Very little can be said or should be said about the Russian annexation of the Crimea. The West, in total, handed the parcel over to the Russian President like a Boxing Day gift. I will not endeavor to call it appeasement. (That is the task of my more realist and conservative colleagues.) What I will say is that the United States facilitated the move by illustrating weakness. Not since the end of World War II or the end of the Cold War has the United States advertised disarmament in the manner of the Obama administration. This was punctuated by the declaration that a military response was not an option. In this regard, Vladimir Putin was and is free to take as many pieces of his Western European neighbors as he likes.
Liberal International Relations theorists will dispute this claim. They will argue complex interdependence will keep the Russian Bear at bay. Yet, the Russians took hold of the eastern part of the Ukraine in a matter of days. Interdependence works both ways. It is clear that the European Union lacks the moxy to implement effective sanctions. This assumes that sanctions will even work. In the meantime, Secretary of State John Kerry will run around Europe, pimping American power to the highest bidder, attempting to keep the U.S. fingers in the dam. It isn’t surprising that Kerry has not gotten much from his travels other than some out of date peanuts and a passenger’s pillow. The “interdependence” is asymmetrical in nature because of Russia’s stakes: natural gas and oil.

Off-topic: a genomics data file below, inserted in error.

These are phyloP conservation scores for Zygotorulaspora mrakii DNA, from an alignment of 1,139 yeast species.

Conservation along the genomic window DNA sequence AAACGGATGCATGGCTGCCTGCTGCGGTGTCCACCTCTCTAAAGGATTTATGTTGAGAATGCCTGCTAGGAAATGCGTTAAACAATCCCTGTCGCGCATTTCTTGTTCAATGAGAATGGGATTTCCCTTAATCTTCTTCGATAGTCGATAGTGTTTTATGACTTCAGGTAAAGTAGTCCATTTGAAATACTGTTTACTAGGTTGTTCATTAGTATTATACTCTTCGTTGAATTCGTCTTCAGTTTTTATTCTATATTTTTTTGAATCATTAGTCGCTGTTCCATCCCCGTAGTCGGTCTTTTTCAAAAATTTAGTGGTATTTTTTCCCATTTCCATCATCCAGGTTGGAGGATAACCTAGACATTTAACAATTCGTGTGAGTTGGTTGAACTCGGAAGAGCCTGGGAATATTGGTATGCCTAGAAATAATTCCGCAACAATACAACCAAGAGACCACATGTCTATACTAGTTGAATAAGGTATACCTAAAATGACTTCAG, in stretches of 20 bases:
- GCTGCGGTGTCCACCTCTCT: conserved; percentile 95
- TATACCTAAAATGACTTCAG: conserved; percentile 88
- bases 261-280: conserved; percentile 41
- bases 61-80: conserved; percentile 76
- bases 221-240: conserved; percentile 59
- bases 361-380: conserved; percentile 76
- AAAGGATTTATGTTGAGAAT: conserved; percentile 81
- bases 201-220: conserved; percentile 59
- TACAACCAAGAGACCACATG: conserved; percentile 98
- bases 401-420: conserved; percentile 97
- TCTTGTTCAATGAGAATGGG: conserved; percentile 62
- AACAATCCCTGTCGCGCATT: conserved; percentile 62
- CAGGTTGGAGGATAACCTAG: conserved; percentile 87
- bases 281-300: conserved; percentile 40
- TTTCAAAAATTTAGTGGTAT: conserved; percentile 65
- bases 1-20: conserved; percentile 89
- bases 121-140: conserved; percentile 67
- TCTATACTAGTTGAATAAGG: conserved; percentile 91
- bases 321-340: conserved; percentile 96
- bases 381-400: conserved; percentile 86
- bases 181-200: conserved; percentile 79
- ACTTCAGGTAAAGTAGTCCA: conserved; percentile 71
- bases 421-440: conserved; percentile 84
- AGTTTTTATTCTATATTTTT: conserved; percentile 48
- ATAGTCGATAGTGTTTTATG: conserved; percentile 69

This chain of events goes back farther than many realize. When President Barack Obama renounced European Missile Defense, it was the perch of the zipper. The reduction of American forces and the president’s stance on military options sent a message: have no fear. A war weary United States might welcome this position. Eastern Europe does not. The European Union is left in a quandary. The Europeans have the Common Security and Defence Policy (CSDP), formerly the European Security and Defence Policy (ESDP).
Aside from Barak Obama and his fortitude, that is what this situation is about: Europe and the European Union. It is time for the EU to create an effective (not aspirational) CSDP. As a whole, as a collective, the European Union is one of the largest economies in the world. Yet the Europeans remain one of the smallest investors in their own security. Their plan has to be more than using reserves and, then, calling the U.S. Army. It is about time for Europe to really matter.